Summary: What is worship? How do we worship, and what prevents us from worshiping?
We probably all have some kind of mental picture of what it means to worship. Depending on your church background, when you think of worship you may think of classical sacred music - a great choir, singing the Hallelujah chorus. Or perhaps what comes to mind is the image of a traditional brick church on a Sunday morning, filled with people singing one of the great hymns of the faith - "A Might Fortress is Our God", or "How Great Thou Art". Maybe you’ve been to a charismatic or Pentecostal church, and you envision a scene with hands raised, eyes closed, people singing praise choruses, or even something more active - hands clapping, feet moving, shouts of "Hallelujah!" and "Amen!" Or you may not think of singing at all. Perhaps for you, the word "worship" brings up images of people sitting quietly in church with their heads bowed, praying or meditating. Or even someone bowing down or kneeling.
Well, because people have many different ideas of what worship looks like, I’d like to begin by defining what it is. What are we doing when we sing, or pray, or raise our hands, or kneel down? What makes those activities "worship"?
First, worship is attributing ultimate worth to something - whether it’s an object, or a person, or even an idea. Worship is valuing one thing above all else. It’s literally "worth-ship". So when we sing praises to God, we are worshipping, because we are proclaiming that He has the greatest possible worth; that His value is above that of gold, or silver, or jewels, or houses, or land. We are testifying that His power exceeds that of every king, President, or dictator in history; that the glory of his holiness outshines the billions of suns in every galaxy. When we worship God, we are saying that nothing compares to Him. He is above all, He is greater than all. Everything in creation pales to insignificance next to the sovereign Lord of the universe. Listen to what the Scriptures tell us:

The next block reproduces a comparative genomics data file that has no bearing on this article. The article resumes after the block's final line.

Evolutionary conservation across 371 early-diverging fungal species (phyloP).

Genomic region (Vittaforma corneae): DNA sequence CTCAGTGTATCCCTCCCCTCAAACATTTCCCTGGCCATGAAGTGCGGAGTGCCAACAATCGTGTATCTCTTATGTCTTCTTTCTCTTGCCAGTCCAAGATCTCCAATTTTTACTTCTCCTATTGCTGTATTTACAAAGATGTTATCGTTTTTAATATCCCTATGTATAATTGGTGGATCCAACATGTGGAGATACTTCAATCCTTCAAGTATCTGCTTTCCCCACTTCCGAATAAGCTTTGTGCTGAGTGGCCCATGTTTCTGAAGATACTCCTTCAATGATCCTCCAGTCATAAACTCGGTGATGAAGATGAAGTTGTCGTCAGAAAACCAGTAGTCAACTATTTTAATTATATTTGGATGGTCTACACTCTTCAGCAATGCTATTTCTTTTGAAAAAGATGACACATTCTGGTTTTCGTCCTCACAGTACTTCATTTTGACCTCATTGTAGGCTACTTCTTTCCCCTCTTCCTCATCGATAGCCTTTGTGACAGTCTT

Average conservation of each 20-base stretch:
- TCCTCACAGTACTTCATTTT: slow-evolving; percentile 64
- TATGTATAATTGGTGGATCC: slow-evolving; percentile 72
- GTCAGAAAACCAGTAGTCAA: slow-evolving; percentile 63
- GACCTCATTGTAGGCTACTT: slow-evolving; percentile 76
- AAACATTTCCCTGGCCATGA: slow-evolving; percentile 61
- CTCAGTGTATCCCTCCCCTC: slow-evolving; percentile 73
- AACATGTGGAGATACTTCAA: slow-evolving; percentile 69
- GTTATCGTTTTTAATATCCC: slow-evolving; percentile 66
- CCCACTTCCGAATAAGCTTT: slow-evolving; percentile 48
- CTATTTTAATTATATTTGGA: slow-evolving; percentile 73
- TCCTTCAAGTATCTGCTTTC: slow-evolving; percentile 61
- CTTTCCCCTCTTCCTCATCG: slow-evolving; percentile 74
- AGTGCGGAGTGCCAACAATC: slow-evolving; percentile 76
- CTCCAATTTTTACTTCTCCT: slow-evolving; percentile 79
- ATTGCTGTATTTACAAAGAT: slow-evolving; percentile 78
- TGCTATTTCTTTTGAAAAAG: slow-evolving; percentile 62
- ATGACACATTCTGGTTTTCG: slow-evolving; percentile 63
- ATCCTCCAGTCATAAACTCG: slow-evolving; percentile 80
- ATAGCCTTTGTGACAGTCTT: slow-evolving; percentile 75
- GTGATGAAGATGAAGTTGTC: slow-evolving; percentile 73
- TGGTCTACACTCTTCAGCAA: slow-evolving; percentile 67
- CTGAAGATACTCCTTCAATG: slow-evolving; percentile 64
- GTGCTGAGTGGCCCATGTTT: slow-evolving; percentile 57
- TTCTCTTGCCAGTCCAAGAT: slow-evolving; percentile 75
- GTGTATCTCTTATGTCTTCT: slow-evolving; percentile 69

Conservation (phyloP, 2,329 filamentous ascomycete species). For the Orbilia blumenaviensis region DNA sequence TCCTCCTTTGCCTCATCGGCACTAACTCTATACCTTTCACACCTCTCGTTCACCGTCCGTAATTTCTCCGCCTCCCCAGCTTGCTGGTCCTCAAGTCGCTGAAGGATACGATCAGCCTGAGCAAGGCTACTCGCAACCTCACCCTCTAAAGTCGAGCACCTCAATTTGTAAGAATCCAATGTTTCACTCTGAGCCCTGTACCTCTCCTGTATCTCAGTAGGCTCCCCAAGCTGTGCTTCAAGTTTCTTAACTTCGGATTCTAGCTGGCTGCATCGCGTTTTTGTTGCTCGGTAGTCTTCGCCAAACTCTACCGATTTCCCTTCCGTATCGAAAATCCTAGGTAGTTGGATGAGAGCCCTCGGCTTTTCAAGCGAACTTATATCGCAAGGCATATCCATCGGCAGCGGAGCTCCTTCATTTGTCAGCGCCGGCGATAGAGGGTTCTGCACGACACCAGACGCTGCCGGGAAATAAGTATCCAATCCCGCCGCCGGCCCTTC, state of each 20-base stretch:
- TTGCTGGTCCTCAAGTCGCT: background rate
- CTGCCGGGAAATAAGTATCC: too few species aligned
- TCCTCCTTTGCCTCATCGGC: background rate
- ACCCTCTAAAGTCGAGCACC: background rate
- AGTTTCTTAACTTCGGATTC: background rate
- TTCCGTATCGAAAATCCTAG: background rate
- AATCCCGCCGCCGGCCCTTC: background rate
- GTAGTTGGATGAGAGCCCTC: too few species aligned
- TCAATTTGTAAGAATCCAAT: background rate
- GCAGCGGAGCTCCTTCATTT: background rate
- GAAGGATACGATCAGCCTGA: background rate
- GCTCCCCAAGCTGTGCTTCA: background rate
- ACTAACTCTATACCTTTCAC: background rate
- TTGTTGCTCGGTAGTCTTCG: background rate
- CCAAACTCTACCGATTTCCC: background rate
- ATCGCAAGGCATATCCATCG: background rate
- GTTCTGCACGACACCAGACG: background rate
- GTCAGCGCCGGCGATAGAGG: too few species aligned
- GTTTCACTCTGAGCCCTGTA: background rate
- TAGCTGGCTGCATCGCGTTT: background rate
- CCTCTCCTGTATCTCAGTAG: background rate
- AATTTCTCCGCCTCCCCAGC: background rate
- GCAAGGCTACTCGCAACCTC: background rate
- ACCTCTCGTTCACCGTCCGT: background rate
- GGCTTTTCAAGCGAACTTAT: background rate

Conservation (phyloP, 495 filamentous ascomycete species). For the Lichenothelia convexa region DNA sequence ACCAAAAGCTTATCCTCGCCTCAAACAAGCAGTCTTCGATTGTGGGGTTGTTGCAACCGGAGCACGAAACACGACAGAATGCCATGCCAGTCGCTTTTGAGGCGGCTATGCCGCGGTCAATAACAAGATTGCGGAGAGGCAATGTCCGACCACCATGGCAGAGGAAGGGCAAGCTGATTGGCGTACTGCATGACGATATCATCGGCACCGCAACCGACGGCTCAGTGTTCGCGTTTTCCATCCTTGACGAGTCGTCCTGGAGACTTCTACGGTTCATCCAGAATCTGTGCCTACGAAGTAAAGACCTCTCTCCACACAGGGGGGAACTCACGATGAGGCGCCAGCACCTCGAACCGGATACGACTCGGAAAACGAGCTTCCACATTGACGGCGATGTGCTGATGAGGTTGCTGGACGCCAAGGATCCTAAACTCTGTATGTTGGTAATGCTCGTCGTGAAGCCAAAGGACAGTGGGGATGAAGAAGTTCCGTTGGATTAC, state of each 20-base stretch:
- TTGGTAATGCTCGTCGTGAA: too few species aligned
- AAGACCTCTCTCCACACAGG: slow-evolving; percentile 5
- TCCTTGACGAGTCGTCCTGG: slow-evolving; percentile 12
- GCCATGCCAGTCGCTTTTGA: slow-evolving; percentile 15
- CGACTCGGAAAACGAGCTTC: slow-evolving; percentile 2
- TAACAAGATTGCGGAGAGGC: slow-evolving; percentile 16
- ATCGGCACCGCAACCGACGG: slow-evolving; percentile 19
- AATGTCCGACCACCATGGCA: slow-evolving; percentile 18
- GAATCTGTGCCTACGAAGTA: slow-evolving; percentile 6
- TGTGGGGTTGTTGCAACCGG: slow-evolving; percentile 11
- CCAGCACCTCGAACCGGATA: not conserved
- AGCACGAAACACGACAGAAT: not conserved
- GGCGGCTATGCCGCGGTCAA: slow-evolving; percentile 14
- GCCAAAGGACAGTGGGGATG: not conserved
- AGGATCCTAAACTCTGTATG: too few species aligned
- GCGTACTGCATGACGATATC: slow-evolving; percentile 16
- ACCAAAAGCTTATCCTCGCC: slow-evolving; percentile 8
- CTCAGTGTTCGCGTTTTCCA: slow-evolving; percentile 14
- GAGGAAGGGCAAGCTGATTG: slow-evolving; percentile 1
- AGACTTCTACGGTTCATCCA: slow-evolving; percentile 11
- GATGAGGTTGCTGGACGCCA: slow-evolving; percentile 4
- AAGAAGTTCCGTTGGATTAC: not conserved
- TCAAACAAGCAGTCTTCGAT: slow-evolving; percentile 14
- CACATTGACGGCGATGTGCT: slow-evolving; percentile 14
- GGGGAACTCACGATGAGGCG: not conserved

"You are worthy, our Lord and God, to receive glory and honor and power, for you created all things, and by your will they were created and have their being." - Revelation 4:11 (NIV)
"In a loud voice they sang: ’Worthy is the Lamb, who was slain, to receive power and wealth and wisdom and strength and honor and glory and praise!’" - Revelation 5:12 (NIV)
God alone is supremely worthy of our praise, and our love, and our devotion, and our service; both because of who He is, and because of what He has done. Saying that is worship.
The Psalms are the hymnbook of ancient Israel, and they are full of examples of worship and praise to God. Listen to Psalm 148 [Read Psalm 148:1-13]. That’s worship - to exalt and lift up the Lord for who he is and what he has done.
But second, worship is not just making an objective judgement that one thing excels all others; it’s actively desiring and seeking after that thing. To worship something is to make the pursuit and enjoyment of it the overriding goal of your life. That’s what Jesus was talking about when he said, "Love the Lord your God with all your heart and with all your soul and with all your mind and with all your strength.’" (Mark 12:30) That’s worship: valuing something so highly that you give everything you have for it. Listen to what Jesus said about God’s kingdom:
""The kingdom of heaven is like treasure hidden in a field. When a man found it, he hid it again, and then in his joy went and sold all he had and bought that field. "Again, the kingdom of heaven is like a merchant looking for fine pearls. When he found one of great value, he went away and sold everything he had and bought it." - Matthew 13:44-46 (NIV)
Worship is treasuring the things of God so highly that we will give everything we have in exchange for them. It’s an attitude that says, "whatever it takes for me to know and experience God, I will do."
Is it possible to worship someone or something other than God? Of course! In fact, everyone worships something, because God created us to be worshippers. It’s hard-wired into us, it’s part of what it means to be a human being made in God’s image. If we refuse to worship God, then we will be driven to find something else to worship. And so it’s not a matter of whether we will worship, but what we will worship. As Paul writes:
" . . . although they knew God, they neither glorified him as God nor gave thanks to him, but their thinking became futile and their foolish hearts were darkened. Although they claimed to be wise, they became fools and exchanged the glory of the immortal God for images made to look like mortal man and birds and animals and reptiles . . . They exchanged the truth of God for a lie, and worshiped and served created things rather than the Creator--who is forever praised." - Romans 1:21-25 (NIV)